Thanks to the Affordable Care Act (ACA), LGBTQ people have more protections from health care discrimination than ever before. Prior to the ACA, LGBTQ families had no federal recourse when they faced discrimination.
Better, not perfect
A 2010 study found that more than half of LGBTQ people reported experiencing serious discrimination from health care providers.
Today, the ACA prohibits federally funded hospitals, insurers and providers from discriminating against LGBTQ patients. But LGBTQ people still face prejudice and discrimination, and with the future of the ACA under threat, it’s more important than ever to know how to find LGBTQ-affirming health care.
What you need to know
There are organizations that advocate for LGBTQ patients, maintaining a free, nationwide provider directory of doctors, specialists and therapists who have affirmed their commitment to treating LGBTQ people with dignity, equality and professionalism.
For one, Out2Enroll, a national initiative to help LGBTQ people access inclusive insurance coverage, works with local assisters across the country to provide free guidance in finding LGBT-affirming insurance coverage. Many local organizations also maintain directories of LGBTQ-friendly health care providers.
Regulations issued by the Department of Health and Human Services have clarified that the ACA’s prohibition on sex discrimination also prohibits discrimination against LGBTQ people, consistent with federal courts across the country. That means that the ACA prohibits federally funded hospitals and doctors from turning away LGBTQ patients and treating them unequally.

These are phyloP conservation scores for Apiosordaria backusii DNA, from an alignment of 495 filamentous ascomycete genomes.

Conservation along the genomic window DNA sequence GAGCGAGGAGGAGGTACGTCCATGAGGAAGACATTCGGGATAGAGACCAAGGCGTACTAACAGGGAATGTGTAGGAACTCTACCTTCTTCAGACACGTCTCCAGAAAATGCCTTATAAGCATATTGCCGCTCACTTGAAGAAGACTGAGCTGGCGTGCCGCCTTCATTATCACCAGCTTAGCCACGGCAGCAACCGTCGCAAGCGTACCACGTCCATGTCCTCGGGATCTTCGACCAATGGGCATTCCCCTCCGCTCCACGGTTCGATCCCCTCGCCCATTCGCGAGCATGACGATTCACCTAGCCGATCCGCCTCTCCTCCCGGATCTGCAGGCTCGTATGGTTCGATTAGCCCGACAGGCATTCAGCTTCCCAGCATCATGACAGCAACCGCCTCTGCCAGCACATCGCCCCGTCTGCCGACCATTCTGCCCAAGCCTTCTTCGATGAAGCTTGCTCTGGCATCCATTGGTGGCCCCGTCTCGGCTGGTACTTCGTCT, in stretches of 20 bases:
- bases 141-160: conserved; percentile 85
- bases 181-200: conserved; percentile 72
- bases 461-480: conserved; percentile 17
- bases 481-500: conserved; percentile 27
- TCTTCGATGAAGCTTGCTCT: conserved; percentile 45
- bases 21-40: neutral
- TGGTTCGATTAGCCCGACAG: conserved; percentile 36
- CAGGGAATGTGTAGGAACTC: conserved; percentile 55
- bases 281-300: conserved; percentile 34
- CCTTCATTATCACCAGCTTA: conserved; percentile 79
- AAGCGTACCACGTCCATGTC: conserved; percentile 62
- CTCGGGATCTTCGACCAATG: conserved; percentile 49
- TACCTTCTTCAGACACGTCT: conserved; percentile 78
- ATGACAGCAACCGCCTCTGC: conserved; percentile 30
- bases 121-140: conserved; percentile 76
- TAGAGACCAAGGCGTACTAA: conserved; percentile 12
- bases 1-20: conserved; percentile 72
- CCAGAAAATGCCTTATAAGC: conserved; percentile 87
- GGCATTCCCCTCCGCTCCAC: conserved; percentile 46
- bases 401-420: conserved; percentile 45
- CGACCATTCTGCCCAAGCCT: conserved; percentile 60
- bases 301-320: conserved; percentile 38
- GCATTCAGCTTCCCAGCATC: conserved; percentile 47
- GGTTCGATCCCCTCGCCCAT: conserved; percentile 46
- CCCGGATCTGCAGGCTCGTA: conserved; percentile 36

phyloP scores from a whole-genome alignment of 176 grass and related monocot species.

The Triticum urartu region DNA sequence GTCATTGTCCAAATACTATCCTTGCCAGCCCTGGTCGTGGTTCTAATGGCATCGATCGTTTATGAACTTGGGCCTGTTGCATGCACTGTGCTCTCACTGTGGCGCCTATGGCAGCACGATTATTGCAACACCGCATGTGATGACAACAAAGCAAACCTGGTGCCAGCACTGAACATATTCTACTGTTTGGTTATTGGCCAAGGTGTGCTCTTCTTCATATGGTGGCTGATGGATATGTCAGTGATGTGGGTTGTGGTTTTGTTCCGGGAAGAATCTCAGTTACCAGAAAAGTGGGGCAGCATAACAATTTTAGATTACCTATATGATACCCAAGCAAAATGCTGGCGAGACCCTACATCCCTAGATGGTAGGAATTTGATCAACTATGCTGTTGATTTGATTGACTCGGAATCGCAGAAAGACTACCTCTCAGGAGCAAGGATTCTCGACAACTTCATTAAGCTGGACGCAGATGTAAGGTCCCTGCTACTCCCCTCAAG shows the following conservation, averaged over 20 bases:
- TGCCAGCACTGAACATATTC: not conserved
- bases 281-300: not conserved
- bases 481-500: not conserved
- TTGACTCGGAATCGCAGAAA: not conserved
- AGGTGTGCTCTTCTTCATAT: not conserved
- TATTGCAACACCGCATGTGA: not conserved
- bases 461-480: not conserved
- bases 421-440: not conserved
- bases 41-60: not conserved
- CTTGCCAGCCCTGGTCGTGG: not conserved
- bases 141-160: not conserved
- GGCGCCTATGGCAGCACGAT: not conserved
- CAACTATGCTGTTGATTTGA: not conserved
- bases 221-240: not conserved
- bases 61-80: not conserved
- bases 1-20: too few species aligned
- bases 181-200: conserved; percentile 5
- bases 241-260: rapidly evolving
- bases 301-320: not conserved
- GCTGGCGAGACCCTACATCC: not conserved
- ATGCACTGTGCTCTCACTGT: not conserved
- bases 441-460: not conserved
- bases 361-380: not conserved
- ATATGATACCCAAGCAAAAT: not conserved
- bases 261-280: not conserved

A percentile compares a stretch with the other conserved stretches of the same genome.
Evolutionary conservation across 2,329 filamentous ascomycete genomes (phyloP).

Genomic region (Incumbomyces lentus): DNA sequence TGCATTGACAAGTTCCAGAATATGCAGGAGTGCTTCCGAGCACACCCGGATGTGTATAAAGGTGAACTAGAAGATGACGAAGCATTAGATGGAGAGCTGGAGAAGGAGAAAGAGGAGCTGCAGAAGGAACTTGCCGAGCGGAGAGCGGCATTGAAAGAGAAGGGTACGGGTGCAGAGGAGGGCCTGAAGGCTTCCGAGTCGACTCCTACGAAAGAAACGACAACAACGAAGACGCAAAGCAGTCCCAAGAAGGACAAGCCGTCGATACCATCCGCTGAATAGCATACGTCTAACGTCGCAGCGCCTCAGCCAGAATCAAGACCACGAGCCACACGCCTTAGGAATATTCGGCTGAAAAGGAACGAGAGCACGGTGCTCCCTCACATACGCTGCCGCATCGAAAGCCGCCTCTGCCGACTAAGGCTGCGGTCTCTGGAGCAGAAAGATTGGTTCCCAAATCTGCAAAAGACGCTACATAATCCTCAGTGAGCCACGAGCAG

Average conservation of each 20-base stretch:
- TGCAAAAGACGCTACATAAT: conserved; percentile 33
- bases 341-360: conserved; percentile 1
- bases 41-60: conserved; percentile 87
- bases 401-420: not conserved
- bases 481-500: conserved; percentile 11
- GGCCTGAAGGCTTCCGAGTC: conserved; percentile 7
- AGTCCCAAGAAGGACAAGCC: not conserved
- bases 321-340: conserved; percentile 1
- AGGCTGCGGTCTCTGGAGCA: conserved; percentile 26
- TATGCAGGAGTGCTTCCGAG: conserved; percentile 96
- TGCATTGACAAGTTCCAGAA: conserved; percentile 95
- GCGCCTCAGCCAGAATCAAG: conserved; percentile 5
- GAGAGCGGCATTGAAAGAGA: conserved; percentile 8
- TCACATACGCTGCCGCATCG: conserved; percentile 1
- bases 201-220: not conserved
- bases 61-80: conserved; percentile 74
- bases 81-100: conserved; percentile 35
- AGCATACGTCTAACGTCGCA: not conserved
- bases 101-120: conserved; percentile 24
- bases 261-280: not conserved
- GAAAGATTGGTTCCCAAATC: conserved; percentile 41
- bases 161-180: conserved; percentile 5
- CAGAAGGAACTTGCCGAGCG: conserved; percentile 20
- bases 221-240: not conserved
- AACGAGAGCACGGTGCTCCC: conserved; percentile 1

It also bans common forms of anti-LGBTQ discrimination by insurers, including refusing to cover LGBTQ people or denying transgender people coverage for transition-related care or sex-specific services like mammograms. These rights are now under threat, both from efforts to repeal the law and from an ongoing lawsuit seeking to block these regulations.
Still, these rights are ours by law. If you face health care discrimination, we encourage you to speak to an attorney. You deserve to receive care without bias or discrimination.
Laura Durso, Vice President, LGBT Research and Communications Project, Center for American Progress, [email protected]